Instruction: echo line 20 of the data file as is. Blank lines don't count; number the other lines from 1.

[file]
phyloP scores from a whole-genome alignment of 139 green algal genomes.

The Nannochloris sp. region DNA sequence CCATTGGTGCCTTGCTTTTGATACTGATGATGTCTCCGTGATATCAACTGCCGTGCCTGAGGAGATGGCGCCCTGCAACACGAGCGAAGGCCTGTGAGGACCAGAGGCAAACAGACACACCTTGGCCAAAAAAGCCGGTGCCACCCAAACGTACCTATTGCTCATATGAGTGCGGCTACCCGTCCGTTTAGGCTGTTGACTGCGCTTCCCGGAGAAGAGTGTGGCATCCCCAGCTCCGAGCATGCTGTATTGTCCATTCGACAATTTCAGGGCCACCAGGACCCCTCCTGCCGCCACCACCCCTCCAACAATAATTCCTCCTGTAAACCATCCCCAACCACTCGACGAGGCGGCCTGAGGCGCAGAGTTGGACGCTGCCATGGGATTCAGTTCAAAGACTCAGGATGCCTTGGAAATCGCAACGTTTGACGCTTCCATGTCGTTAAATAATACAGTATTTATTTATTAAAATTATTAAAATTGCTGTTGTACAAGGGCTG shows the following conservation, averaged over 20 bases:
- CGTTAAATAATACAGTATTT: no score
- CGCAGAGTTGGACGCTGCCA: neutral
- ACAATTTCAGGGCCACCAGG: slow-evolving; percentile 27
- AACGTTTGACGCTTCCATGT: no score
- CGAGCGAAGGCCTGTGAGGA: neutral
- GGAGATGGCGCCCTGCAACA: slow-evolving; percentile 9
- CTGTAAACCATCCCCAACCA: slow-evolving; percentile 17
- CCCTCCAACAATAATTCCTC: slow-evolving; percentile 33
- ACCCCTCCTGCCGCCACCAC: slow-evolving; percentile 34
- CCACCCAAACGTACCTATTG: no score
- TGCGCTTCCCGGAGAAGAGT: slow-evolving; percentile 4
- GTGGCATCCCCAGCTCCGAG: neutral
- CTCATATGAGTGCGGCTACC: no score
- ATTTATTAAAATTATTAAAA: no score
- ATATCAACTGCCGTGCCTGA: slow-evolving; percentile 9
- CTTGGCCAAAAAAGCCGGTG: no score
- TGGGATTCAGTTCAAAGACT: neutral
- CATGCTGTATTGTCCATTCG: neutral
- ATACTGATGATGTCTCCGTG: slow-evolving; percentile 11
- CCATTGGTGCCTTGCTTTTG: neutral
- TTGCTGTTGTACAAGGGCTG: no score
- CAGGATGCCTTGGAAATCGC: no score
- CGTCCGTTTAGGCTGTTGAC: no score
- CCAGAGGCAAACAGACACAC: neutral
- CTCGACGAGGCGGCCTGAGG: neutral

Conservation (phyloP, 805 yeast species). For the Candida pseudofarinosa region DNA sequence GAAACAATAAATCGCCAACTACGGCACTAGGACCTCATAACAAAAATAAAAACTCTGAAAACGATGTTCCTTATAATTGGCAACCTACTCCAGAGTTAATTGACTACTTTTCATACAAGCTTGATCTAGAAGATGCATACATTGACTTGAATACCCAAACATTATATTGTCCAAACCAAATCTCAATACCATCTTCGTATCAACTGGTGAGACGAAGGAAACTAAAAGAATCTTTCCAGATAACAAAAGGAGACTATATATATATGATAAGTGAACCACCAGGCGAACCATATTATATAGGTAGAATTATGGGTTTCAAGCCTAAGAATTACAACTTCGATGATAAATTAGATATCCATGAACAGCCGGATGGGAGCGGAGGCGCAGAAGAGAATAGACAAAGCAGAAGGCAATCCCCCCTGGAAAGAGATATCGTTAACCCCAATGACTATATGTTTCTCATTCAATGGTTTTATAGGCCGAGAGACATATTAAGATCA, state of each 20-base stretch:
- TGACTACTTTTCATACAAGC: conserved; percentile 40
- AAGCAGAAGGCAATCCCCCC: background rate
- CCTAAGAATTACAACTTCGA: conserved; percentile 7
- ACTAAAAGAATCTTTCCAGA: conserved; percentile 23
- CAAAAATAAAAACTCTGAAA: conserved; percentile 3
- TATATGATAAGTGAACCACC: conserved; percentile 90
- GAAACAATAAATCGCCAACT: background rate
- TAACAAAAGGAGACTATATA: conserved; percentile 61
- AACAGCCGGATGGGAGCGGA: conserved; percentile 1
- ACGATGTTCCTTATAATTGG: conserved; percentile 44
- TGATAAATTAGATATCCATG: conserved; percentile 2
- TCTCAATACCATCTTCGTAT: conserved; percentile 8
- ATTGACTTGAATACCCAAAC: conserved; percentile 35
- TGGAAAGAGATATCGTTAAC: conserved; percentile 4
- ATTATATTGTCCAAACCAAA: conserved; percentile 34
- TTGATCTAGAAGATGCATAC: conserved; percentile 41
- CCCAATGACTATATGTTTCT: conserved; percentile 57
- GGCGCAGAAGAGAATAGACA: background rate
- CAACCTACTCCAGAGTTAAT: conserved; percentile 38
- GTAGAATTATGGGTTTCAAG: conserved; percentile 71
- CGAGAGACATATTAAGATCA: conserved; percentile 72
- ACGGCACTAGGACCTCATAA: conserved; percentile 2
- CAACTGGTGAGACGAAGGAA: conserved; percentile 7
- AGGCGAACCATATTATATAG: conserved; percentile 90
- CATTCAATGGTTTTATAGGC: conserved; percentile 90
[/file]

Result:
- CATGCTGTATTGTCCATTCG: neutral